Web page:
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Saturday, November 7, 2015

The Lion's Tail

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Leonotis dysophylla is a strange plant with its strange and bold appearance. It grows as a weed in waste lands usually untroden for many years. It is also seen growing in old deserted and broken houses where nobody goes. It is also called as Lion’s tail.

Leonotis ocymifolia and L. dysophyla is a slender shrub growing 1 - 5 metres tall, branching from a thick, woody base. The plant is sometimes harvested from the wild and used locally as a condiment and medicine. It is found in India, Eastern and Southern Africa - Sudan to Ethiopia, south and west to Angola and most of southern Africa.
It grows well on rocky outcrops and in well-drained soils on hillsides at elevations from 1,000 - 2,000 metres, but descending to sea level in the south of its range.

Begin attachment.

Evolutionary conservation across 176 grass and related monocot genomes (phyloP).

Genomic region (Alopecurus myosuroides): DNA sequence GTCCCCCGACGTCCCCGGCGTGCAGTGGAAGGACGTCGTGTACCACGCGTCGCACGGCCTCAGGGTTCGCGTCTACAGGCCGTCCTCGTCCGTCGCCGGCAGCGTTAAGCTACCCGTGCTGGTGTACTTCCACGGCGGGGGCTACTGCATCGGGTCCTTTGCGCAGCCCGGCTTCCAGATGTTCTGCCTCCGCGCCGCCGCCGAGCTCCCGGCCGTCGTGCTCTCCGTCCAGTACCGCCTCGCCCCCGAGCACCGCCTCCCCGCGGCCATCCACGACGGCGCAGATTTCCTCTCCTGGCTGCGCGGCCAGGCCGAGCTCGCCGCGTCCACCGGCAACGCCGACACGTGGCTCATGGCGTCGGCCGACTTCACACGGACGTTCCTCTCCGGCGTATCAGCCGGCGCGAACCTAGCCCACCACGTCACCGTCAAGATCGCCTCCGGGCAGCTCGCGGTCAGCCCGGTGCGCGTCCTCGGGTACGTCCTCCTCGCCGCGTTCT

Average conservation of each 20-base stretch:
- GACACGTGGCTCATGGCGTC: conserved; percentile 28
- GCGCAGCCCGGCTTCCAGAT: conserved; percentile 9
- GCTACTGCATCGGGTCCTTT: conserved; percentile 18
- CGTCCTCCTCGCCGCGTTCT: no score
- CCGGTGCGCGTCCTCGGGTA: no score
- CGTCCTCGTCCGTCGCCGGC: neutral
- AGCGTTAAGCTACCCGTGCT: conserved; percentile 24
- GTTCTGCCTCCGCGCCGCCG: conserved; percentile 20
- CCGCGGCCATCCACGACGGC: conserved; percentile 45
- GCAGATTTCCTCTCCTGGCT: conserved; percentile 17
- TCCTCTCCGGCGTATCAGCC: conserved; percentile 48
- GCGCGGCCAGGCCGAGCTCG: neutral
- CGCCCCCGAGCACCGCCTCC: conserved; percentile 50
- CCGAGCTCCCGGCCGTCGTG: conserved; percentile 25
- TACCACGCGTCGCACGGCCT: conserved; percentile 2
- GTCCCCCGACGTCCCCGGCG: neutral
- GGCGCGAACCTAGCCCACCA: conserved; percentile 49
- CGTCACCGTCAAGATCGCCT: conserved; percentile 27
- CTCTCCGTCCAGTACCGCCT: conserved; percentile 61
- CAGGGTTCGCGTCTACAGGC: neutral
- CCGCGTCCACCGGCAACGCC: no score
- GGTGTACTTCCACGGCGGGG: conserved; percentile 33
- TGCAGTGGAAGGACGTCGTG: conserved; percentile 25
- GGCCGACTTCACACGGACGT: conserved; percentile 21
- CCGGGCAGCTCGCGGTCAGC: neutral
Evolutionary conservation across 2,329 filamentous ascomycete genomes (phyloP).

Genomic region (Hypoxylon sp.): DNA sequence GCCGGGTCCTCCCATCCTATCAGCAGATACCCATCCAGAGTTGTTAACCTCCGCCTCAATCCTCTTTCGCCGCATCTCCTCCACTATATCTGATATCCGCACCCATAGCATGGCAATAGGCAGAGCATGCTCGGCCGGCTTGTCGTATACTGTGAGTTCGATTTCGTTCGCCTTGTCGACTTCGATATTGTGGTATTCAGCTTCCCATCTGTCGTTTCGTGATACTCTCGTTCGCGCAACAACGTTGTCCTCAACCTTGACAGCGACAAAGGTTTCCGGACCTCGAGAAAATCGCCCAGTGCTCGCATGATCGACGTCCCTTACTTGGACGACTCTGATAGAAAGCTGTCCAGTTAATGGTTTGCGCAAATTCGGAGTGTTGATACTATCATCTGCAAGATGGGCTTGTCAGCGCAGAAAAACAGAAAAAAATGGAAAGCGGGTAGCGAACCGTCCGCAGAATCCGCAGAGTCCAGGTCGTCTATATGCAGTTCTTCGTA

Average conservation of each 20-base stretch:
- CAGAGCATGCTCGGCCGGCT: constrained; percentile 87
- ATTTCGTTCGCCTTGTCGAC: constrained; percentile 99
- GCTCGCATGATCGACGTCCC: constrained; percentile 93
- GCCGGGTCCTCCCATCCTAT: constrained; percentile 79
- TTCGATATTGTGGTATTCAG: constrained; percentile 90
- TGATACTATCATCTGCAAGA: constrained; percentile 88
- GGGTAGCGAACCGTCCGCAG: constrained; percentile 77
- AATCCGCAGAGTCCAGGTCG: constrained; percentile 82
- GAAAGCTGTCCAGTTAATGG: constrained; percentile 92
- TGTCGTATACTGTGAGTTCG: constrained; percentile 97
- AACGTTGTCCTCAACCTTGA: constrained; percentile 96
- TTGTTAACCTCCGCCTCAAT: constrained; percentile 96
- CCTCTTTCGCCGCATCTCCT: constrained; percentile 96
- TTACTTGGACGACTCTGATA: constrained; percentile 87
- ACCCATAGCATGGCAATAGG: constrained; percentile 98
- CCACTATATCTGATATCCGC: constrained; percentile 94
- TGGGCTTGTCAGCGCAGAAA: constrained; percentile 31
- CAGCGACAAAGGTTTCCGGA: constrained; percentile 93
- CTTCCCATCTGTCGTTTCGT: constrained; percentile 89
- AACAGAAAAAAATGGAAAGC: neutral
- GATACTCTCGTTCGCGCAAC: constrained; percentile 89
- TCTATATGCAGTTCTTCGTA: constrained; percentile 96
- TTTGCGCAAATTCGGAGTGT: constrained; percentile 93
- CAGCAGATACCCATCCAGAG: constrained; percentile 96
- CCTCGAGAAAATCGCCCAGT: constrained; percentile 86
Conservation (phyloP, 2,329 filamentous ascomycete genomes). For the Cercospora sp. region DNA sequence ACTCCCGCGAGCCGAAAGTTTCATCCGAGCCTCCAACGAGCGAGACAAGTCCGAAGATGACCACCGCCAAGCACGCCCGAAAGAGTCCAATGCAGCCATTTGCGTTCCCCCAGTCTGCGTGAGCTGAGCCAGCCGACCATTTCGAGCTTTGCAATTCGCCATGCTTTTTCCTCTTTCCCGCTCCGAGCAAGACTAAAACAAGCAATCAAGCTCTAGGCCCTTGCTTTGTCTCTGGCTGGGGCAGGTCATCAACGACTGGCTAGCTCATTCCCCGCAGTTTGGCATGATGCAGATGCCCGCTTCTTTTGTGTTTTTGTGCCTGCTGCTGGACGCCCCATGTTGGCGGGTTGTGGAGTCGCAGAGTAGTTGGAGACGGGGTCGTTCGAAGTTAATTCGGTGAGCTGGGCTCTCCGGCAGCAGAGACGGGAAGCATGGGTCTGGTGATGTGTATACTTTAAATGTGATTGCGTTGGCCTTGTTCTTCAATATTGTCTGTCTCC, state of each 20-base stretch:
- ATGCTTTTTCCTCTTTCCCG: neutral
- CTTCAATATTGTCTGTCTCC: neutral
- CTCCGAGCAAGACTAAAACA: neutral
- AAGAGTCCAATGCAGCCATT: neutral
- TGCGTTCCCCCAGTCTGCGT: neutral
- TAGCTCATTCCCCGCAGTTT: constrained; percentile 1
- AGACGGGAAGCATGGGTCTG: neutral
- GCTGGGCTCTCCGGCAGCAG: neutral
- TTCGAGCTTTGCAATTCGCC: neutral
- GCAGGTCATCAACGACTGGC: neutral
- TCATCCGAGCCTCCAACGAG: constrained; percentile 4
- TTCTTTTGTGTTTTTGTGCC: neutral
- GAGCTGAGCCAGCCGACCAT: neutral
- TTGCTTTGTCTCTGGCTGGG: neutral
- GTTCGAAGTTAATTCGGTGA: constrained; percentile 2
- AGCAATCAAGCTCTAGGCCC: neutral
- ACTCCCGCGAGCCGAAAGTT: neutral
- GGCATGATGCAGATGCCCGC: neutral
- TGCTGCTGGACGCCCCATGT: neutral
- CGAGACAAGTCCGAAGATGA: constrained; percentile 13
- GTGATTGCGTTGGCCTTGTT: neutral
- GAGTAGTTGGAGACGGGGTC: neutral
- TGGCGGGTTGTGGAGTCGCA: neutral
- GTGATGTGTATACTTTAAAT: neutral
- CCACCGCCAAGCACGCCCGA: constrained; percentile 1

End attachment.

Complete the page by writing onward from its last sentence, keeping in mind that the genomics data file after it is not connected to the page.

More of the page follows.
According to some researchers, this plant has immense ethno –herbological uses. The resin obtained from its leaves is smoked by some tribals.
This species was originally cultivated as a medicinal herb; the Hottentot tribesmen of South Africa utilize it as an inebriant; it has been touted by some references as a legal substitute for achieving marijuana-like effects when smoked; Leonotis leonurus is used fairly extensively in traditional Chinese and Vietnamese medicines; the active compound is an alkaloid called leonurine.; due to its widely documented medicinal properties, L. leonurus should be considered potentially poisonous; the genus name appears incorrectly as Leonitis in some references; L. ocymifolia is sometimes listed as the scientific name for this taxon, but is considered by others to be a synonym for Leonotis dysophylla G. Bentham which is a closely related species that is not as showy in flower; these two species appear to be somewhat confused in the literature, but can be distinguished by the near linear to oblanceolate leaves and darker colored flowers on L. leonurus compared to the broader ovate to cordate leaves, lighter flower color, and greater cold tolerance with L. dysophylla.

Key Words: Leonotis, weed, wild, dysophylla

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